The forest that gives Seattle its water: Travel For Good
A sprawling forest east of North Bend shelters the largest source of Seattle's water supply.
The sound of rhythmic drumming greets visitors arriving at the Cedar River Watershed Education Center. Suspended copper tubes release small amounts of water onto the taut skins of drums. A computer program controls the water hitting the drums to produce upbeat rhythms. The art installation is meant to make visitors reflect on the versatility of water — it sustains life, but it also delights and surprises.
The Cedar River Watershed has been the largest source of drinking water for the greater Seattle region since 1901. Today, 1.5 million people rely on the area for water to drink, eat, cook and bathe. The watershed is located about 35 miles east of the city. It covers a little over 90,000 acres and includes the popular Rattlesnake Lake Recreation area.
An education center opened here in 2001 to teach visitors about where their fresh water comes from. Near the center is an elevated viewing area that offers a sweeping vantage of the surrounding forest, including Rattlesnake Lake and Rattlesnake Ledge across the lake. Most of the vast swath of forest that makes up the watershed area is off-limits to the general public. (The City of Seattle, which owns and manages the area, does this to keep the drinking water supply clean and safe.)
Treaty rights allow the Muckleshoot Indian Tribe special access to most of the watershed land. Members of the tribe can hunt, gather berries, and practice other cultural traditions on the property.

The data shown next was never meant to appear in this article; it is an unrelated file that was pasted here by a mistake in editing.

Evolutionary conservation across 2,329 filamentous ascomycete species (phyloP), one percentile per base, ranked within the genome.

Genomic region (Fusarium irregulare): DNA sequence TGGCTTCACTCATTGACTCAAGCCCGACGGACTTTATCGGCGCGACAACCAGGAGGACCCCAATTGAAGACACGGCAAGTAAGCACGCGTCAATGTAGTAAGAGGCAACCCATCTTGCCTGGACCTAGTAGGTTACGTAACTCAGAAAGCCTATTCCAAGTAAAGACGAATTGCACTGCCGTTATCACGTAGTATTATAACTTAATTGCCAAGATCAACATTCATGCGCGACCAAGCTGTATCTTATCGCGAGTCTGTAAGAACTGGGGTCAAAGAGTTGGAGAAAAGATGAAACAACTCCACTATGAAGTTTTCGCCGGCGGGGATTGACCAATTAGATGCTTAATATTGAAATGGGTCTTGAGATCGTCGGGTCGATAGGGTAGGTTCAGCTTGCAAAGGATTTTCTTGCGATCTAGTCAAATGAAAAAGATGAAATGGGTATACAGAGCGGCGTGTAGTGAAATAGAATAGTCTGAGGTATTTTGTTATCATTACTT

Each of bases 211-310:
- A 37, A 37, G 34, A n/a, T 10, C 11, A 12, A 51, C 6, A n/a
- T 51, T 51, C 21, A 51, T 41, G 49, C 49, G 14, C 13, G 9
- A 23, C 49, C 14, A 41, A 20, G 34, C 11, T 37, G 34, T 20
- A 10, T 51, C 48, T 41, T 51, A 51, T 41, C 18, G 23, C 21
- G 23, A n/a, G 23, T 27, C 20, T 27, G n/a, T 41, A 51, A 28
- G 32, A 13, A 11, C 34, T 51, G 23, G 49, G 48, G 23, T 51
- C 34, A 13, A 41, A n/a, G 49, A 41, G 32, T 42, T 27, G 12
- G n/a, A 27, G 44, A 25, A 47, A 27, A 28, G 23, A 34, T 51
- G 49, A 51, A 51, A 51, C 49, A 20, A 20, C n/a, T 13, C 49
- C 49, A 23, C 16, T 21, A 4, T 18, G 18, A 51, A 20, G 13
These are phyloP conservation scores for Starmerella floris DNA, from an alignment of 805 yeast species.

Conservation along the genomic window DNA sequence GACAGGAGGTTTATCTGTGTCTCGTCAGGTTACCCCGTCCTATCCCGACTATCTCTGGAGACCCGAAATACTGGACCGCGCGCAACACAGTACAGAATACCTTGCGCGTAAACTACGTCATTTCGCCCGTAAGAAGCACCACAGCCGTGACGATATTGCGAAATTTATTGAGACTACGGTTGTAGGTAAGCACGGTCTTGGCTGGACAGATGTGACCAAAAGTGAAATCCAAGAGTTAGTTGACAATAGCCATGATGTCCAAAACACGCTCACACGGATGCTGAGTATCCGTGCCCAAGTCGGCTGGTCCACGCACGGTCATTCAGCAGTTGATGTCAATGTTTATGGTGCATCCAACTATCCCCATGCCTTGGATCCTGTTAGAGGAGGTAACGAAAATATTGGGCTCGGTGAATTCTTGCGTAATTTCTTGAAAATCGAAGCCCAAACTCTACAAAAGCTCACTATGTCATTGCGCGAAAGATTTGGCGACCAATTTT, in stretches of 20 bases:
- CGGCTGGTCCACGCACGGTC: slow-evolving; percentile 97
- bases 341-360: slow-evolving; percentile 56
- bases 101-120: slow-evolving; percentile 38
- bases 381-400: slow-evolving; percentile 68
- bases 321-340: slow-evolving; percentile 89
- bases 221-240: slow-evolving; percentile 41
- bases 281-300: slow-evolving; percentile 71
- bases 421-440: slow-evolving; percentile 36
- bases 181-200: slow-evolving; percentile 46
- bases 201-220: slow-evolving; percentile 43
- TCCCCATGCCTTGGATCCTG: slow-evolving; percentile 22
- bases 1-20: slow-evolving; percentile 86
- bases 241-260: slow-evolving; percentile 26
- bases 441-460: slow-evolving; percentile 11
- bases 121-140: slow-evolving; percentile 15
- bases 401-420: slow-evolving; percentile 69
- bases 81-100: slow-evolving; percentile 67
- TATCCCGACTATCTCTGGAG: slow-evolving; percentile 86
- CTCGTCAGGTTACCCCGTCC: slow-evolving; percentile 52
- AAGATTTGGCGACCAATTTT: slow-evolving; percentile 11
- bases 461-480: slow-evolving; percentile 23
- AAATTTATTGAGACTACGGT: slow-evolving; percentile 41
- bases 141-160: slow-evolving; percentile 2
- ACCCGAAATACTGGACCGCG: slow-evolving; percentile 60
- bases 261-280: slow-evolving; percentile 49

Keeping the general public out also means that the area is teeming with animals – eagles, cougars, and pygmy owls. You might even glimpse a herd of elk weaving in and out of the trees, said Katie Klahn, an educator at the watershed center.
“As far as we know, no Sasquatch," Klahn said, "but other than that we pretty much have most every Pacific Northwest animal living on these lands.”
The Cedar River Watershed Education and Rattlesnake Lake Recreation area are free and open to the public. The education center has limited hours, check its Facebook page for the most up-to-date scheduling.
This piece is from our eight-part Travel For Good series, spotlighting tourism ideas across the state that teach about our fragile wonders and how we can help protect them. Check out more stories from the series here.
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